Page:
2011 Hansen Award

Kenneth Olden, PhD, ScD, LHD

Kenneth Olden, PhD, ScD, LHD, professor and dean of the City University of New York School of Public Health, received the 2011 Richard & Barbara Hansen Leadership Award and Distinguished Lectureship.

Dr. Olden visited the University of Iowa campus Sept. 7 and 8, 2011, to meet with students and deliver the Hansen Distinguished Lecture. The lecture was the keynote address at the “Engaging Communities to Advance Environmental Health Policy” conference and environmental justice listening session.

Biographical Information

Kenneth Olden, PhD, ScD, LHD, is professor and founding dean of the City University of New York School of Public Health. Olden previously served as director of the National Institute of Environmental Health Sciences (NIEHS) and the director of the National Toxicology Program from 1991-2005. Public health, community-based participatory research, children’s health, and environmental justice were strongly emphasized during Olden’s tenure as NIEHS director.

In 1994, NIEHS published a strategic plan,Vision for the Future, that set the stage for integrating the Institute’s basic research, toxicology, public health, and environmental justice initiatives and positioning NIEHS to play an increasingly important role as “public policy makers struggle to balance human health needs with the economic benefits of commercial processes that might endanger that health.”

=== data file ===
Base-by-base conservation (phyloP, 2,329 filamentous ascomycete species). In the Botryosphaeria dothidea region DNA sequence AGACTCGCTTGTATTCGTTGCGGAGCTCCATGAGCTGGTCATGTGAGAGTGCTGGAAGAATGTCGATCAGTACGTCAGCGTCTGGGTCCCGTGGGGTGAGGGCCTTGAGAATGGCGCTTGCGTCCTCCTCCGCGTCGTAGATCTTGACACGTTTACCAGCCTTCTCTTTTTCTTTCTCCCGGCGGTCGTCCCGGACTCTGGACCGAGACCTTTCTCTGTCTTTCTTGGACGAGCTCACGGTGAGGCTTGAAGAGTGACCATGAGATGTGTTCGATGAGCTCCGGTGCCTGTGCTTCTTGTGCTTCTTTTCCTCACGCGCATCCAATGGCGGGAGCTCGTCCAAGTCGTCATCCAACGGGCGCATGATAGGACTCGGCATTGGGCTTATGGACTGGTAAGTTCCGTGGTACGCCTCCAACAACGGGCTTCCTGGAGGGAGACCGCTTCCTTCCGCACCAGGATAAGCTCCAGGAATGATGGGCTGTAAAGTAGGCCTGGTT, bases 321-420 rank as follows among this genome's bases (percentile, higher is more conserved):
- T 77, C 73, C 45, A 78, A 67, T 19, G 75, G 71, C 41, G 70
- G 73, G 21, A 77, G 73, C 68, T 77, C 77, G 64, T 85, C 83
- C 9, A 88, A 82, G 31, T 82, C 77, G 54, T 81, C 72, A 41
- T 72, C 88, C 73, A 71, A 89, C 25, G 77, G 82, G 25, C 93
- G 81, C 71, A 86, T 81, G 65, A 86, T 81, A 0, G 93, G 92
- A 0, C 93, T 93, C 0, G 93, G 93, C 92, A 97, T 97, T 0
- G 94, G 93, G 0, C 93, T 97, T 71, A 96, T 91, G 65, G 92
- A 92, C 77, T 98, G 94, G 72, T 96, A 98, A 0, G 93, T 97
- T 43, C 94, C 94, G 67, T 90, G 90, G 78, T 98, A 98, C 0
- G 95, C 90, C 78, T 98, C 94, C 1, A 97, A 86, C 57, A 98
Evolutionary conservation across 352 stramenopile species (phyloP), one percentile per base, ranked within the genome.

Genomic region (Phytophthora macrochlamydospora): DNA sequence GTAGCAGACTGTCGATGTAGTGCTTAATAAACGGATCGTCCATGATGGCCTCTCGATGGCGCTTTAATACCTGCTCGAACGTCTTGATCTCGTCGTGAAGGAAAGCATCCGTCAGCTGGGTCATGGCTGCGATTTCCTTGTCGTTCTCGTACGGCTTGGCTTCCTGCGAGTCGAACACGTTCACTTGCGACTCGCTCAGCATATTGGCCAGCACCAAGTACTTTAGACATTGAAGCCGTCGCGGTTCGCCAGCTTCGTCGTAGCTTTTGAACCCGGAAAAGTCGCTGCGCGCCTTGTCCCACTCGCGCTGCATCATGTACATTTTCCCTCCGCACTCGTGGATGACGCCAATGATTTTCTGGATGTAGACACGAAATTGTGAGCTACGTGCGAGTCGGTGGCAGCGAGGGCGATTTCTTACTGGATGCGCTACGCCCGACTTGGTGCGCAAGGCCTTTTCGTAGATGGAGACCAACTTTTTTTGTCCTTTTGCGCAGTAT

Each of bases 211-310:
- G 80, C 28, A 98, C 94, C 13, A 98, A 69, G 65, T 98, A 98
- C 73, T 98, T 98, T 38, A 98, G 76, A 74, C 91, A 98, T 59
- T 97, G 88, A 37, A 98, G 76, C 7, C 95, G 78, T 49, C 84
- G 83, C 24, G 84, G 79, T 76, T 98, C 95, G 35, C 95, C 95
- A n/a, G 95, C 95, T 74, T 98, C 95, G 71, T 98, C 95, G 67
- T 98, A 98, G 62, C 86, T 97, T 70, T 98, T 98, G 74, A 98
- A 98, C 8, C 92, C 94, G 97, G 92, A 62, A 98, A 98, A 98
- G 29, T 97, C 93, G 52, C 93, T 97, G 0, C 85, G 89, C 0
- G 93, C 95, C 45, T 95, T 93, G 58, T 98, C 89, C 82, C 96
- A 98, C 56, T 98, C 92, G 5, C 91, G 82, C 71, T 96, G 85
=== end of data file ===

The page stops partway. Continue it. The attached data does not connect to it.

A cell biologist and biochemist by training, Olden was director of the Howard University Cancer Center and professor and chairman of the Department of Oncology at Howard University Medical School (1985–1991) in Washington, D.C., before coming to NIEHS. After his retirement as director of NIEHS, Olden continued to pursue his interests in public health while also serving as a principal investigator in the Laboratory of Molecular Carcinogenesis Metastasis Group. In 2008 he became the founding dean of the School of Public Health on the Hunter College campus of the City University of New York.

Because of Olden’s outstanding contributions to his field, he was elected to membership in the prestigious Institute of Medicine of the National Academy of Sciences in 1994. He was also the recipient of the DHHS secretary’s Distinguished Service Award in 1995. In 2002, Olden received the American Public Health Association Calver Award in recognition of his contributions to public health.

Lecture Video

“Environmental Context, or Neighborhood Matters for Human Health and Disease”